• Warm and responsive early care helps babies thrive and plays a vital role in healthy development. A child's capacity to control her own emotional state appears to hinge on biological systems shaped by her early experiences and attachments. A strong, secure attachment to a nurturing adult can have a protective biological function, helping a growing child withstand the ordinary stress of daily life. Rethinking the Brain: New Insights into Early Development by Families and Work Institute, 1996
  • “A child can best learn language with those with whom he or she spends the most amount of time, those with whom the young child has the strongest social and emotional bond and reasons for communicating. In this example, services should support parents in their efforts to enhance their child’s language acquisition and use. To support a child’s development, early intervention should focus on supporting parent’s competence and confidence to increase the child's learning and participation in daily life (Bruder & Dunst, 2000).”  A Relationship- Based Approach to Early Intervention , L. Edelman,  2004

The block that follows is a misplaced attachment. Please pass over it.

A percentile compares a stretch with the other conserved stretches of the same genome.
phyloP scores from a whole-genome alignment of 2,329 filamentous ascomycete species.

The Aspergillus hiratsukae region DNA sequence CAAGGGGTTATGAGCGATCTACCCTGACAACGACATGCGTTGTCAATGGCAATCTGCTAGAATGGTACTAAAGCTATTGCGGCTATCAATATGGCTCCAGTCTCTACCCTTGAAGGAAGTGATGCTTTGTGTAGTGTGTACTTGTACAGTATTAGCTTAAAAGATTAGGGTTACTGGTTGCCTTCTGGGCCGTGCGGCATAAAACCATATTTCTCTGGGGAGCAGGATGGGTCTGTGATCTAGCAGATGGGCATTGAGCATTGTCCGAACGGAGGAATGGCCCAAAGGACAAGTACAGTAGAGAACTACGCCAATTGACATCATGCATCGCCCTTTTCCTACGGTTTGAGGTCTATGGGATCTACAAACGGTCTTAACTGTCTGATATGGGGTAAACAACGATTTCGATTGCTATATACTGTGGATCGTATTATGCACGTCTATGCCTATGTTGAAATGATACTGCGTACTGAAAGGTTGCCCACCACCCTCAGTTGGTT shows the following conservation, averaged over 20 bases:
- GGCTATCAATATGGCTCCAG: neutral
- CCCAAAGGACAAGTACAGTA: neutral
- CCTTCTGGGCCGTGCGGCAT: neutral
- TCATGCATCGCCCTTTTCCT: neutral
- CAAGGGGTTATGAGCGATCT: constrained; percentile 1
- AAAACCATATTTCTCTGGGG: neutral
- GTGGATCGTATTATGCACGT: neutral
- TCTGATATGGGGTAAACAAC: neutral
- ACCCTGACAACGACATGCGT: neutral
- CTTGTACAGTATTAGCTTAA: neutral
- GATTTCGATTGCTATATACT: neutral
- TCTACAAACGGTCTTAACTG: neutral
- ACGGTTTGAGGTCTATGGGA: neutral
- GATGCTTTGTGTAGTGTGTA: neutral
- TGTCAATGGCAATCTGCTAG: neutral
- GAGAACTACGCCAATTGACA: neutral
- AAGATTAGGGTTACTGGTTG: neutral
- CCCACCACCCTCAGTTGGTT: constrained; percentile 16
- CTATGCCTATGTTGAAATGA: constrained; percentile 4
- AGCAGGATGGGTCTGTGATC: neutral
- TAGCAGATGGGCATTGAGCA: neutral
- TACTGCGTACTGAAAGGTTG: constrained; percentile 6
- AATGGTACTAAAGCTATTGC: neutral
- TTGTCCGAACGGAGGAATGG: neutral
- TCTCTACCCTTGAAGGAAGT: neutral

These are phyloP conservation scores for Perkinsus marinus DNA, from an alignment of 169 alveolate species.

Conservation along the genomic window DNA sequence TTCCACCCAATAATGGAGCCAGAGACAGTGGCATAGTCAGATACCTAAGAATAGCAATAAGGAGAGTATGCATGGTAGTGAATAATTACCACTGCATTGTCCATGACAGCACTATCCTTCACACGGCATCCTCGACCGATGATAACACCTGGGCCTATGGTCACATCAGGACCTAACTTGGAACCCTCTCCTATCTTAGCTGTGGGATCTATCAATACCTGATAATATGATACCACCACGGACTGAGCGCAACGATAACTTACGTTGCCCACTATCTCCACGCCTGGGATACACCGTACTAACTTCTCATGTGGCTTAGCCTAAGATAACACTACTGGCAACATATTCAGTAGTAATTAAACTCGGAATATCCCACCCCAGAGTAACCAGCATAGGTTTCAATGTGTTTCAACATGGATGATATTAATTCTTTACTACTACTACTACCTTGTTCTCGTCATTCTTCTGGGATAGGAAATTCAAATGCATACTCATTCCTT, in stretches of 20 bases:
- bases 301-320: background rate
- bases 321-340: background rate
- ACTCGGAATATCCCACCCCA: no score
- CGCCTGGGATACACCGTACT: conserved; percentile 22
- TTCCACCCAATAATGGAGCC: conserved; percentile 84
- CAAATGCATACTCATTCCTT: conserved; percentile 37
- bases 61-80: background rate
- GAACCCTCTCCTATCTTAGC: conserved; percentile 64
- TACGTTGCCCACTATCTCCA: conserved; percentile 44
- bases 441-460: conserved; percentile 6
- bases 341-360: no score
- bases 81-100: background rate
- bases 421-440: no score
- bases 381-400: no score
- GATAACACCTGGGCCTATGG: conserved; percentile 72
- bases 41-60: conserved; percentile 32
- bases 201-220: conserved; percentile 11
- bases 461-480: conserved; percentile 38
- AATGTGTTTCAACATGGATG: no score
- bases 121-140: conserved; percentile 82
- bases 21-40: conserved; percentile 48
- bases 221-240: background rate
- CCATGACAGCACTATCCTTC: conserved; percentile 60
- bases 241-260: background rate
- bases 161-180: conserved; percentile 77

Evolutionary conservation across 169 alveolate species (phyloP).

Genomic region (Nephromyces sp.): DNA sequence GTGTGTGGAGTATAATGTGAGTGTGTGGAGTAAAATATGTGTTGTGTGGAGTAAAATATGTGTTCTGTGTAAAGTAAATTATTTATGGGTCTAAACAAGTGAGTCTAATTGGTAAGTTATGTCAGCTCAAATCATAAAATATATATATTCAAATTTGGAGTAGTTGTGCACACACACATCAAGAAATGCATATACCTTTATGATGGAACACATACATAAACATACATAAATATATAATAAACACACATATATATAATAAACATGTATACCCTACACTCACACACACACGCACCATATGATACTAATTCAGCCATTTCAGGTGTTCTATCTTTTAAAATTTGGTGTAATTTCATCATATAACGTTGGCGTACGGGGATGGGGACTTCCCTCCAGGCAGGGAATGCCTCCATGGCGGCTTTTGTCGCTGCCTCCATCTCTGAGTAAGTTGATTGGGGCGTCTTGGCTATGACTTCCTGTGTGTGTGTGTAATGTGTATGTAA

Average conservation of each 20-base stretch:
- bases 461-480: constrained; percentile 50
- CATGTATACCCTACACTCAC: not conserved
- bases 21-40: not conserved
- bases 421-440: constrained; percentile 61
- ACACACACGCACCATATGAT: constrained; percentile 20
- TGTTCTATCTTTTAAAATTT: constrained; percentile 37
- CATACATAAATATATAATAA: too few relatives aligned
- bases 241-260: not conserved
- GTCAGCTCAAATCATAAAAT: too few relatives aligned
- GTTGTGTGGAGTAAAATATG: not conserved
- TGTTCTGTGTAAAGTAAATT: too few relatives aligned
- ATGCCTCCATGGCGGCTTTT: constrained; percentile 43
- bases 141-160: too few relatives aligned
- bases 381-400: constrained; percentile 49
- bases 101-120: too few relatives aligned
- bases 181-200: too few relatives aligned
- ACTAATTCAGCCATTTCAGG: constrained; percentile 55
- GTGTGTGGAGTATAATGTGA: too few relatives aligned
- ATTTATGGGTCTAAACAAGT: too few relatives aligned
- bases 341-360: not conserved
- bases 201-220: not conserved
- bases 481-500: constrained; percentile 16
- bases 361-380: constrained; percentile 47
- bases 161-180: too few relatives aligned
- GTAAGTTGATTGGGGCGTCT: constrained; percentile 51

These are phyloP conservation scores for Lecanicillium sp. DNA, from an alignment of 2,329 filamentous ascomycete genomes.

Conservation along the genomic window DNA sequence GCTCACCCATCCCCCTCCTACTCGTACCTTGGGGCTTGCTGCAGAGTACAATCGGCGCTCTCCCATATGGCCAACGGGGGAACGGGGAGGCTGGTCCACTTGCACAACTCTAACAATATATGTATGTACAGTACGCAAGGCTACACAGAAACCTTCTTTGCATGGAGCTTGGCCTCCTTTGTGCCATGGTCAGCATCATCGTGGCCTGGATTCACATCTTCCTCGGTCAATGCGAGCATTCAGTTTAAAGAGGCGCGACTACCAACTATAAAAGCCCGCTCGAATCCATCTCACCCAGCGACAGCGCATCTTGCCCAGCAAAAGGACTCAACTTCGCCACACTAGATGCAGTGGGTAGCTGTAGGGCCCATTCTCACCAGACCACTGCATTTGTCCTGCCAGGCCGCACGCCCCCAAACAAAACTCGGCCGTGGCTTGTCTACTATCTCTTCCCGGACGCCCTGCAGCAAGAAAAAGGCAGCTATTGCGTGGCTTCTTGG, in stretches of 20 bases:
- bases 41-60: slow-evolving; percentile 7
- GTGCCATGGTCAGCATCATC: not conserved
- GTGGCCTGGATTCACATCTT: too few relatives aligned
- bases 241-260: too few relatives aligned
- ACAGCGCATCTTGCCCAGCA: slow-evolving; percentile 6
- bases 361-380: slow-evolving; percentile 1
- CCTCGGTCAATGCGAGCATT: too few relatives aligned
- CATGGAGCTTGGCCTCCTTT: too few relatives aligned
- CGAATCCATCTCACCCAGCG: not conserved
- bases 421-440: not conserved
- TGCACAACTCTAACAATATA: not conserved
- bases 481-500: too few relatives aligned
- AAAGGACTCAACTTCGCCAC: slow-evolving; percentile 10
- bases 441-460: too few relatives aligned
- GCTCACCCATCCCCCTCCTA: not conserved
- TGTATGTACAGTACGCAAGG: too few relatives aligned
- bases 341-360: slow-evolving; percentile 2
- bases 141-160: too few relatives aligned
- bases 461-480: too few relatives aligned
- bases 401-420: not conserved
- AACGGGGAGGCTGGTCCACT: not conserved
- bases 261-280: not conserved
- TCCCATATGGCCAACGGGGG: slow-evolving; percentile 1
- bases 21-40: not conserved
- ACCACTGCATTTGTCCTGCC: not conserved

The PCOE Infant Program offers comprehensive educational services to the Deaf or Hard of Hearing infants and toddlers and their families. These services are provided in the family’s natural environment  where their children participate, learn and develop in the context of their everyday relationships, routines, activities and places.  The PCOE infant program recognizes that families play a crucial role in facilitating their child’s development.  Infant Program staff work with the parent(s) and child together to facilitate their child’s development and to assist the parent in the understanding their child’s development and intervention strategies.